'People find it very hard to get their heads around a positive thing' - Dáithí Ó Sé launches Rose of Tralee 2019
Dáithí Ó Sé has defended the Rose of Tralee as a 'sisterhood' and vehicle for 'empowerment' for the Roses.
Speaking at the launch of the Rose of Tralee festival 2019, the host said there is nothing more empowering for women than to share their personal stories with an audience of millions.
"Is there anything more empowering than going up on stage in front of 2000 people inside a dome where you probably know 50, and in front of the whole nation, and telling your life story warts and all?" he asks.
"I think that fact has probably been overlooked over the past 60 years, how important it is for people to tell fun stories, embarrassing stories that happened to them, and they're willing to go along with the gag and then to say, 'I lost a parent', 'I lost a sister', 'I lost a brother'.
"We can have all the fun in the world, which is all well and good, but I think those real heartwarming stories behind the whole thing, and to get up in front of the whole nation and tell them, I think can be very empowering."
Among this year's Roses are two young women who have overcome extremely challenging health issues.
Donegal Rose Chloe Kennedy recently received the all clear following 12 rounds of chemotherapy for Hodgkins Lymphoma and is looking forward to returning to study Psychology at Maynooth University after a year out.
Arizona Rose Kayla Gray also underwent experimental brain surgery to treat Chairi Malformation and Hydrocephalus in the 8th grade before graduating to work in a research laboratory. There she worked on a project which identified one of the cells that caused the disease.
Although the Roses go head to head on stage at the festival dome in the hopes of being crowned the Rose of Tralee, Dáithí says there is no sense of competition in the lead up to the big night.
"I think what you have in society is you have people pitted against each other all the time, particularly women. I think they've been pitted aginast each other on social media - 'I got 4,000 likes, you got 5,000 likes'," he says.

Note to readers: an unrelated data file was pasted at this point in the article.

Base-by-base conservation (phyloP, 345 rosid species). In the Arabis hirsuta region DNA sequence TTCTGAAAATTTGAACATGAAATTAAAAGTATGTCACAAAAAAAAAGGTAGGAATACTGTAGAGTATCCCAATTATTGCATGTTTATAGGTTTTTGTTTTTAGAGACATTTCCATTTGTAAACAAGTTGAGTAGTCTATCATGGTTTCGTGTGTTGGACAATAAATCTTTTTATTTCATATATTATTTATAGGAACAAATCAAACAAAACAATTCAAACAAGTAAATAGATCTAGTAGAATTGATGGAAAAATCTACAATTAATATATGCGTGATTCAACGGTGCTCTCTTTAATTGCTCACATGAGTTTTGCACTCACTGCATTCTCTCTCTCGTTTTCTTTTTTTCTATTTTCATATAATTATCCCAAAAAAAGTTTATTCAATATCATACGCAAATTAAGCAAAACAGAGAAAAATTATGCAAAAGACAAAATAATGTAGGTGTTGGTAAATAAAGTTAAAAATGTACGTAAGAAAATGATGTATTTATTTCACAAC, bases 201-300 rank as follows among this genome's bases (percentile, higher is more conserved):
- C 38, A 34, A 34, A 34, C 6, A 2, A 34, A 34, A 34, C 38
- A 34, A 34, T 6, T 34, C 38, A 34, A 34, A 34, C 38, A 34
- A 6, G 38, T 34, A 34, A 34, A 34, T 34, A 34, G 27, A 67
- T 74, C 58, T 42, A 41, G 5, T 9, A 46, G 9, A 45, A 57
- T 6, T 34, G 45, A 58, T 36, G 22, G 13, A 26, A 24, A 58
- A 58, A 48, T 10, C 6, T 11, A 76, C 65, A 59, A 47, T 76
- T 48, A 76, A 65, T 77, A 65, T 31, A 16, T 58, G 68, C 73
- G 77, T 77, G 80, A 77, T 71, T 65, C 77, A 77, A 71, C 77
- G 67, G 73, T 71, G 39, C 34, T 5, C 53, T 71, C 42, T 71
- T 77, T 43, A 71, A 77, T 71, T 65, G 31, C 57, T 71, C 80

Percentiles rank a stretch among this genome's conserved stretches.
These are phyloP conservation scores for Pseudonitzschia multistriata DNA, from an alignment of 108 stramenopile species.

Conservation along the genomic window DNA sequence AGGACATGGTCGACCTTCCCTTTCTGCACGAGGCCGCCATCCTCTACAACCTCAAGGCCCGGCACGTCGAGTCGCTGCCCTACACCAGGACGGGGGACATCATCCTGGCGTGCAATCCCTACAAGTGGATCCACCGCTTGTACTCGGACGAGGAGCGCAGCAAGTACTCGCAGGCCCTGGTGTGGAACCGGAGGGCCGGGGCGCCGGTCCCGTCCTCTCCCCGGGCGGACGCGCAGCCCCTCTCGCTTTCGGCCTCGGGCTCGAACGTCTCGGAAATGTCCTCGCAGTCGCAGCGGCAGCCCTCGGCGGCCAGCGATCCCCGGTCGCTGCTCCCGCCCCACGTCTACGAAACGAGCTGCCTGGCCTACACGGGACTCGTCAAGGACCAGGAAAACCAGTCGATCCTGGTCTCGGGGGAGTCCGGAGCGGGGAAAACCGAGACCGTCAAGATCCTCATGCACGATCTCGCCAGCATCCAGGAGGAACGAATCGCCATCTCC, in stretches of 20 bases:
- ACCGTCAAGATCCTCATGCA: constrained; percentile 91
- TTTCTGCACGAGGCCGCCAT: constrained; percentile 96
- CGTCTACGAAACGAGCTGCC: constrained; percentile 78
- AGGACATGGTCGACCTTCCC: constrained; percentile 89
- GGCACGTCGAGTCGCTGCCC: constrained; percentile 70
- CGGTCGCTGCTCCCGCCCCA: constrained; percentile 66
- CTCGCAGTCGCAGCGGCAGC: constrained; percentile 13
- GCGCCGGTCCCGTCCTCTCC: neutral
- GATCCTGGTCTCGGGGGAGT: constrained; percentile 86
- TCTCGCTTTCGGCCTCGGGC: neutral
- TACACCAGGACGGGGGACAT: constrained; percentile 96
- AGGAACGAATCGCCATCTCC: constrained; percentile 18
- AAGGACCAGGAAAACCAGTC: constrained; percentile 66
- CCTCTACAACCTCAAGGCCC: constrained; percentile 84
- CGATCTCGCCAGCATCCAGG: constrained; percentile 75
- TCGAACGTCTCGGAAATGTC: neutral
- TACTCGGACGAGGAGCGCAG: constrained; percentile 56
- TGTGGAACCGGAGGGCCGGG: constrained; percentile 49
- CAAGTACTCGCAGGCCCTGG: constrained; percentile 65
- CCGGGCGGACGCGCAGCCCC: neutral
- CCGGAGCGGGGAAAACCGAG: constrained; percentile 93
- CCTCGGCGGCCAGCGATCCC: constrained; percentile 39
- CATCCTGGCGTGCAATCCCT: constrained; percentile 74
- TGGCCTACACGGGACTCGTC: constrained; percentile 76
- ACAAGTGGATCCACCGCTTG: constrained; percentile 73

He describes the Rose of Tralee as a "sisterhood" which fosters a real "bond" between the Roses, adding, "People find it hard to get their head around.
"These are all well educated women who are either in college or working. They are all career women and how can you judge those people for wanting that? It's all very, very positive. People find it very hard to get their head around a positive thing, but positive it is."
Dáithí is in his tenth year as host and says it is 'very, very special' for him this year. He met his wife Rita ten years ago at the festival (they have a son Michael Og), and it is a job he still thoroughly enjoys.
"I was very happy when I got the job the first day. I remember fhinishing on the Tuesday night of the first year thinking, Jesus, I was the host of the Rose of Tralee for a year, and I was really delighted with myself and it was a high point of my career," he says.
"And then you get called back for the second, third and fourth, fifth you're thinking, Jesus, I'm here five years, the same as Ray [D'Arcy], then you do six - I've equalled Marty Whelan - and then ten so I've seven more to catch up with Gay [Byrne]."
Dáithí, who also presents Today with Maura & Dáithí with co-host Maura Derrane for RTE, says he has no intention of hanging up his festival mic just yet, adding, "I'll stick with it as long as they'll ask me to do it".
The festival has generated controversy for various reasons over the past decade, not least for the annual 'cull' of 32 of the original 64 roses ahead of the televised shows, a practice which ended two years ago.
The presenter describes it as the "worst" part of his experience as host as he would meet all 64 Roses ahead of the news breaking on Saturday morning about who had made it to the live shows and who had not.
"They're evolving, they're trying to change things, they're trying to make it better," he says of the festival organisers.
"They realised there was a problem, they fixed it. There was a reality TV thing that didn't work out a few years ago and they said, 'That's not happening again' so they are trying to change things up."
Last month the Irish Greyhound Board (IGB) ended its long-term sponsorship of the Rose of Tralee after organisers and participants of the festival received online threats.
The online abuse arose following the RTE Investigates probe into the greyhound industry in Ireland.
Dáithí reveals he did not receive death threats, but did receive correspondence privately on Facebook from some people concerned about the issue and questioning his continued involvement in the festival as host.
"We all saw the documentary. It was horrendous," he says, adding that the sponsorship relationship subsequently ended between the IGB and the Rose of Tralee.
"There were no death threats or anything, nobody coming up on the street, only a few people sent on stuff and they made their point. I said 'fair enough, yeah, that's no problem' and then it was all sorted the following day," he adds.
The Rose of Tralee will be broadcast live from the festival dome in Tralee, Co Kerry at 8pm on Monday 26 and Tuesday 27 August on RTÉ One with a break for the Nine O’Clock News.
It will also be available to watch for free, live and on-demand by audiences in Ireland and abroad on the RTÉ Player (desktop, iOS and android apps) and RTÉ Player International.